“Simply put, the Model explains how the effectiveness of any knowledge-work organisation is a direct function of the kind of mindset shared collectively by all the folks working in the organisation – managers, executives and employees, all.
effectiveness = f(mindset)”
Since I first learned of the Marshall Model’s existence (I observed it personally, and so can you with the link above, so can verify as a fact that the Marshall Model exists), I have read more about it, interacted with Bob on Twitter and blog posts and from all this have gleaned a genuine interest in organisational effectiveness (thanks Bob, if you’re reading this).
What’s also interesting to me though is how I have embraced the rightshifting concept to a point that I tell others about it. I now know not only about its existence but also what it tells us about organisations. Or do I? Bob came up with the model and so obviously believes, knows it to be a true reflection of organisational effectiveness. But when I read more and talked to Bob about it, did I learn more about the model or do I merely start believing more in the model? Do I now know that effectivness is a function of mindset, do I merely believe it or have I simply learned that someone else believes or knows it?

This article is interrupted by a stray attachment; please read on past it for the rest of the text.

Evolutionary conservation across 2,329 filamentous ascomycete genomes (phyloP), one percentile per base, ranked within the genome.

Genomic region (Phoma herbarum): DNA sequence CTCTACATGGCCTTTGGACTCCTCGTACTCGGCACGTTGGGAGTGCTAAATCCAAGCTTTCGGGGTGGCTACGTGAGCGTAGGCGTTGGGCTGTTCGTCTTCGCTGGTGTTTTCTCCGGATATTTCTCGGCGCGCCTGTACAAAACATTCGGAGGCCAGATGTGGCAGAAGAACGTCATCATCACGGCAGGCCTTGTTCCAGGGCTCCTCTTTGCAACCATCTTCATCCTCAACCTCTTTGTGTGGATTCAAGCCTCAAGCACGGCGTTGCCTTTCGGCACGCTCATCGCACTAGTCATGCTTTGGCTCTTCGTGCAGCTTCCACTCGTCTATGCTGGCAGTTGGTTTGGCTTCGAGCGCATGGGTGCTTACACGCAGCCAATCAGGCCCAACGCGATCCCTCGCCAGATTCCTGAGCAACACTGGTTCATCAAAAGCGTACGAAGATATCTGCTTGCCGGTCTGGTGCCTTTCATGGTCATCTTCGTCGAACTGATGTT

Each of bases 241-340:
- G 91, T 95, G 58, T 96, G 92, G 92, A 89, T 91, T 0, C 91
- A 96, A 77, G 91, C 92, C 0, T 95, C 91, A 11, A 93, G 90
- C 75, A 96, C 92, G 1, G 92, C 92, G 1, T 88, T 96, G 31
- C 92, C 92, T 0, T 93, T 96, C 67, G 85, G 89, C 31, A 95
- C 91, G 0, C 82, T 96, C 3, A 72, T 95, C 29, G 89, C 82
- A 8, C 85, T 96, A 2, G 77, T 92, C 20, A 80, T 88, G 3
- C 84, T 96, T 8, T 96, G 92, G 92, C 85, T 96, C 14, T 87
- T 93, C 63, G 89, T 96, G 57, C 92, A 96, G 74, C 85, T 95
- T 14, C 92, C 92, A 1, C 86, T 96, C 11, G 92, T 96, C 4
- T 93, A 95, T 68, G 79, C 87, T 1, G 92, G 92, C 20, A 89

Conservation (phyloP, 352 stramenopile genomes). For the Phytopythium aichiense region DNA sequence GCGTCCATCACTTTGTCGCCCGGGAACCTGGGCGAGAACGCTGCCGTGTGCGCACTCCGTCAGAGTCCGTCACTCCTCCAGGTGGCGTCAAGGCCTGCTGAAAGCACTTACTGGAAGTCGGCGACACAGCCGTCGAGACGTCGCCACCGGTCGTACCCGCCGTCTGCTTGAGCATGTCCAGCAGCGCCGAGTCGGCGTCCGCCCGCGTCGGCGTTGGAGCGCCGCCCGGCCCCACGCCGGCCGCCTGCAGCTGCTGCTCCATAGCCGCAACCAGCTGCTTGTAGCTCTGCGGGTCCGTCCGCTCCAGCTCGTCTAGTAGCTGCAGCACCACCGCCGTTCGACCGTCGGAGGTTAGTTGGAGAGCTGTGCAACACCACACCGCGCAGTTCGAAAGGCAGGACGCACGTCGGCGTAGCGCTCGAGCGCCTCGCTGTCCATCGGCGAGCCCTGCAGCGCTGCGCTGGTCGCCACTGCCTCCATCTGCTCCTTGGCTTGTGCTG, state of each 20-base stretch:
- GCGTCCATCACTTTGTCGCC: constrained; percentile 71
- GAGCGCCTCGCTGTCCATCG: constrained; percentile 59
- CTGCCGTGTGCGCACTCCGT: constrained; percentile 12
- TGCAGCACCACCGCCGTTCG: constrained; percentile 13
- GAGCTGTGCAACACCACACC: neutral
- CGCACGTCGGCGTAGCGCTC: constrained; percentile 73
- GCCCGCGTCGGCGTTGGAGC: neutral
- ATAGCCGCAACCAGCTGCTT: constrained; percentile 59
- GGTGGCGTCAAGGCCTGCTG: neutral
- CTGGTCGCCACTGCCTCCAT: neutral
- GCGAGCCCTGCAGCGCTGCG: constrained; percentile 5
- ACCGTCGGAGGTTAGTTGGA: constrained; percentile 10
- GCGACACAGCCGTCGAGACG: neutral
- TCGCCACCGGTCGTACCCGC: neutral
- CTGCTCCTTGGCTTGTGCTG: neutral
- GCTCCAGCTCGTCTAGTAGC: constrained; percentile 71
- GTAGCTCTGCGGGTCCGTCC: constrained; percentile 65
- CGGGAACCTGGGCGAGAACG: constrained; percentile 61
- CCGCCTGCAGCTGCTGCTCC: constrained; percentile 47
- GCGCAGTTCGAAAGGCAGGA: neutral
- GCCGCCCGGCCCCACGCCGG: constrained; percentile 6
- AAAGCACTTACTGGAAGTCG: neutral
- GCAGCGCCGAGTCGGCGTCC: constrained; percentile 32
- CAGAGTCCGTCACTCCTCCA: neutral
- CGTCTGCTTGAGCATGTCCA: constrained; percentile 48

I have always felt in my career that there are certain types of organisation when it comes to culture and how they get things done, and certainly prosper more readily in, to use Bob’s model, the more rightshifted organisations. So is there a chance that when I saw the Marshall Model my cognitive bias leaned me towards the principles and helped me embrace it as observable and true? Or do I actually have evidence that the model is true and thus I have learned the model’s effects as fact?
My cognitive bias also leaned me towards Agile because the values and principles align with me as a human being. One might call this “mindset“. I coach Agile principles and practices and have observed certain behaviours causing certain results, some repeatedly. But all of my experiences and what I constitute as knowledge is all based on my own view of the work and the world. Without continued learning on everything I think I know about, even things I consider myself an “expert” in, I cannot be sure that I actually know enough, or will ever. For all I know, everyone else I encounter might think I’m a complete duffer when it comes to product development even though I think I’m quite good at it!
Learn to learn
We all use our knowledge every day in our work and our personal lives. I do think though that it’s very important to acknowledge that much of what we think we know may actually just be things we believe and have never actually verified them to be fact.
This is one of the many reasons why learning is the key word from the three used in the title of this post. We cannot know, even believe in something until we have learned about it. I learned about God as a child and started to believe in Him. I learned about Santa Claus and believed in Him too. But I never really knew that either existed. I certainly thought I knew (presents arrived on Christmas Day), but I didn’t. Unless we recognise that we must learn how to learn, then continue to learn daily, infinitely, we cannot purport to truly know anything.
What do you think you know?
(Definitions are courtesy of Wikipedia.)